I'm saying we have to keep this a once in a century event...they say for about $30B/year (combined globally!) we could. That's chump change.

Disasters are often a series of very preventable mistakes, and COVID-19 is no exception.
 

Legacy

Veteran Member
Jul 27, 2015
7,076
I'm saying we have to keep this a once in a century event...they say for about $30B/year (combined globally!) we could. That's chump change.

Disasters are often a series of very preventable mistakes, and COVID-19 is no exception.
There’s a saying in the military that applies here: “The enemy gets a vote.” Virus mutations are inevitable. The frequency and severity of those mutations is entirely up to chance. As such, actual pandemics occur about every 20-30 years. That’s unlikely to change. Because nature gets a vote.

The only thing that can actually change in the face of a pandemic (or earthquake, hurricane, tornado, tsunami, wildfire, etc.) is the reaction and response to the unique variables of that particular event. This is just an example of a poor response.
 

OhHaiInternet95

Veteran Member
Aug 18, 2017
3,351
There’s a saying in the military that applies here: “The enemy gets a vote.” Virus mutations are inevitable. The frequency and severity of those mutations is entirely up to chance. As such, actual pandemics occur about every 20-30 years. That’s unlikely to change. Because nature gets a vote.

The only thing that can actually change in the face of a pandemic (or earthquake, hurricane, tornado, tsunami, wildfire, etc.) is the reaction and response to the unique variables of that particular event. This is just an example of a poor response.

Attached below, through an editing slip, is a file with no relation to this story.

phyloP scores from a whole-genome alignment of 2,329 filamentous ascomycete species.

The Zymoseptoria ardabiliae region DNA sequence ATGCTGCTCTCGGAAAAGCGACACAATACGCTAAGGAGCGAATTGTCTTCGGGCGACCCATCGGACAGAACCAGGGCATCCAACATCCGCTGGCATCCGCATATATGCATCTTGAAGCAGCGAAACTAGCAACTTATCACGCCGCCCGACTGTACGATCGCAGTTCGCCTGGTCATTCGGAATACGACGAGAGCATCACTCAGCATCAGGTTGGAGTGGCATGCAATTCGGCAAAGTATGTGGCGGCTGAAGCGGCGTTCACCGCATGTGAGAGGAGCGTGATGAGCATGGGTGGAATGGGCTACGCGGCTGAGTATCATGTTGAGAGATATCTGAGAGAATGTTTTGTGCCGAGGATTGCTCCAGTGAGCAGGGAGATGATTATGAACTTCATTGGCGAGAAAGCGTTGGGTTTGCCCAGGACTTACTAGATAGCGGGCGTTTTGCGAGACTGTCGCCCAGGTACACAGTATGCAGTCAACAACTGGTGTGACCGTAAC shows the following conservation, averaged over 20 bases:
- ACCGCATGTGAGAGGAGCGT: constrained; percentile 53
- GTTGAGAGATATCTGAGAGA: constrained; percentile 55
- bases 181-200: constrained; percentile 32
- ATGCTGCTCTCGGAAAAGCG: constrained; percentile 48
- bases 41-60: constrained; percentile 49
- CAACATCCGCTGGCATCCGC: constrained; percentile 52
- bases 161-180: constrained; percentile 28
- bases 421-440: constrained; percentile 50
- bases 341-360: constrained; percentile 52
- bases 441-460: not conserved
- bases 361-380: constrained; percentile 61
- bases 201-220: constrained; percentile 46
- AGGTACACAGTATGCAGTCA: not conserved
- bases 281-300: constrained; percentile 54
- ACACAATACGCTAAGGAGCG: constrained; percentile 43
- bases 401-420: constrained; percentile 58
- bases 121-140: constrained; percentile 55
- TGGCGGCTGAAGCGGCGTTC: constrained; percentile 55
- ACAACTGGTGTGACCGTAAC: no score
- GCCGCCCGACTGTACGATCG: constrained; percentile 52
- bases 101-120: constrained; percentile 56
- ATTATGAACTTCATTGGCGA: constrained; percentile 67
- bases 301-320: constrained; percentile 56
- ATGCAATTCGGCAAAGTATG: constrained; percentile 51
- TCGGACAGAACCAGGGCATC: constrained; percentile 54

Maybe, but between Spanish Flu and COVID there was not a pandemic that shut down the world. I guess I should've added the phrase "of this magnitude." The thing is, for all we know we might actually be lucky that this was the virus that "made it." I think of three fictional pandemics: MEV-1 (Contagion) (26 mil dead over six months), CAPS (65 mil dead over 18 months), and Clade-X (150 million dead over 20 months). Maybe this pandemic gets us to get our act together and prevent a pathogen as deadly as any of those three from becoming a problem...

Perhaps I'm being foolishly optimistic that we actually learn a thing or two from this mess, but what choice do I have...
 
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Mad Dog

Premium Member
Jan 30, 2013
19,426
Pittsburgh area
Maybe, but between Spanish Flu and COVID there was not a pandemic that shut down the world. I guess I should've added the phrase "of this magnitude." The thing is, for all we know we might actually be lucky that this was the virus that "made it." I think of three fictional pandemics: MEV-1 (Contagion) (26 mil dead over six months), CAPS (65 mil dead over 18 months), and Clade-X (150 million dead over 20 months). Maybe this pandemic gets us to get our act together and prevent a pathogen as deadly as any of those three from becoming a problem...